It was great to be back in Fredericksburg for the 2011 Faculty Academy! I was only able to attend one day of the two-day conference, and though I missed Michael Wesch’s keynote, I did hear Amanda French’s plenary on the The Ivy and the Kudzu, or, the Lush Perils of Openness in Academe–a wonderful model of a talk, merging theoretical reflections with a very clear practical apprehension of both the tools used during the presentation and the on-the-ground ramifications of academic openness. Her comments on the DIY university movement were interesting, and I keep returning to the idea of the university as a gymnasium–a place you pay to go to because you know it’s good for you, and if such a formal structure didn’t exist, no one would exercise. And we’d all be lazy consumers thinking we were otherwise. Okay, so I added that last part, but you get my meaning. The talk also make me think seriously about putting my own work–conference presentations, papers, slides, &c–out there under CC license; the fear, on my part, is not so much that folks will figure out I’m a fraud, but rather that folks will deem me such a fraud I can’t be helped. Sounds melodramatic, I know, but grad school really wasn’t that far away. Maybe this summer I’ll figure out a new way to organize this site, perhaps install it on my own server so I can use it as a platform for openness. For my test of openness.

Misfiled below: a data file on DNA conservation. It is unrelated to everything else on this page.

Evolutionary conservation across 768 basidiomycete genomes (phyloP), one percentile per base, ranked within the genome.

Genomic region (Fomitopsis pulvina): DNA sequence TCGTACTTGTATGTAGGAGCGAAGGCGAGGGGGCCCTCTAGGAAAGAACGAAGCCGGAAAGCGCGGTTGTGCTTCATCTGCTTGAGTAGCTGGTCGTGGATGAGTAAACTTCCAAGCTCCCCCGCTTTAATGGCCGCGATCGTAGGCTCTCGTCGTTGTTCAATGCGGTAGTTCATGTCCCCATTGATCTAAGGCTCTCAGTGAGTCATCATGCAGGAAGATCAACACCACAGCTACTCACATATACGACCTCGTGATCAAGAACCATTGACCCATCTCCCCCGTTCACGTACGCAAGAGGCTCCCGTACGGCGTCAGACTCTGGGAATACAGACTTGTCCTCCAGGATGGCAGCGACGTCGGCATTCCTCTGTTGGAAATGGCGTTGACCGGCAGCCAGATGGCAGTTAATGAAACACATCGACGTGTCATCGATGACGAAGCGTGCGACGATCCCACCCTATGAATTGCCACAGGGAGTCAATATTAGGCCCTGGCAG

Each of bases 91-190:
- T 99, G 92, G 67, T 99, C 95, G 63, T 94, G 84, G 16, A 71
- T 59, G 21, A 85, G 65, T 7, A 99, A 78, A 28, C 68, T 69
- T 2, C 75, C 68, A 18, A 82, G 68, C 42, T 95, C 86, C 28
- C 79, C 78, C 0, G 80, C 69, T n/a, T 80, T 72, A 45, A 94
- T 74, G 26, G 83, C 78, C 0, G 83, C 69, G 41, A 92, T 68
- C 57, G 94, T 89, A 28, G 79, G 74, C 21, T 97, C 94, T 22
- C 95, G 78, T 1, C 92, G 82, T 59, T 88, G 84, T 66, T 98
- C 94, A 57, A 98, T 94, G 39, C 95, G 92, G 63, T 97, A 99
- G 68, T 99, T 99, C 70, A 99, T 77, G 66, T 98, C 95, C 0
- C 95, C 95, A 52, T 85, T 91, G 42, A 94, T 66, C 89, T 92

A couple other interesting things I came across at the Faculty Academy–YouTubing the Literature Classroom, a presentation I’m going to crib shamelessly from by Maya Marthur, and a presentation by Andrea Smith on low- or no-cost solutions to university problems, A Job Bank or: How to Engage Students and Alumni Without Spending a Dime. Andrea’s model encouraged me to create this mockup for an English Department internship site, using a Google spreadsheet and form plus MIT’s SIMILE project, Exhibit 2.0. Still working on the details, but I’m excited to see what we can do with it!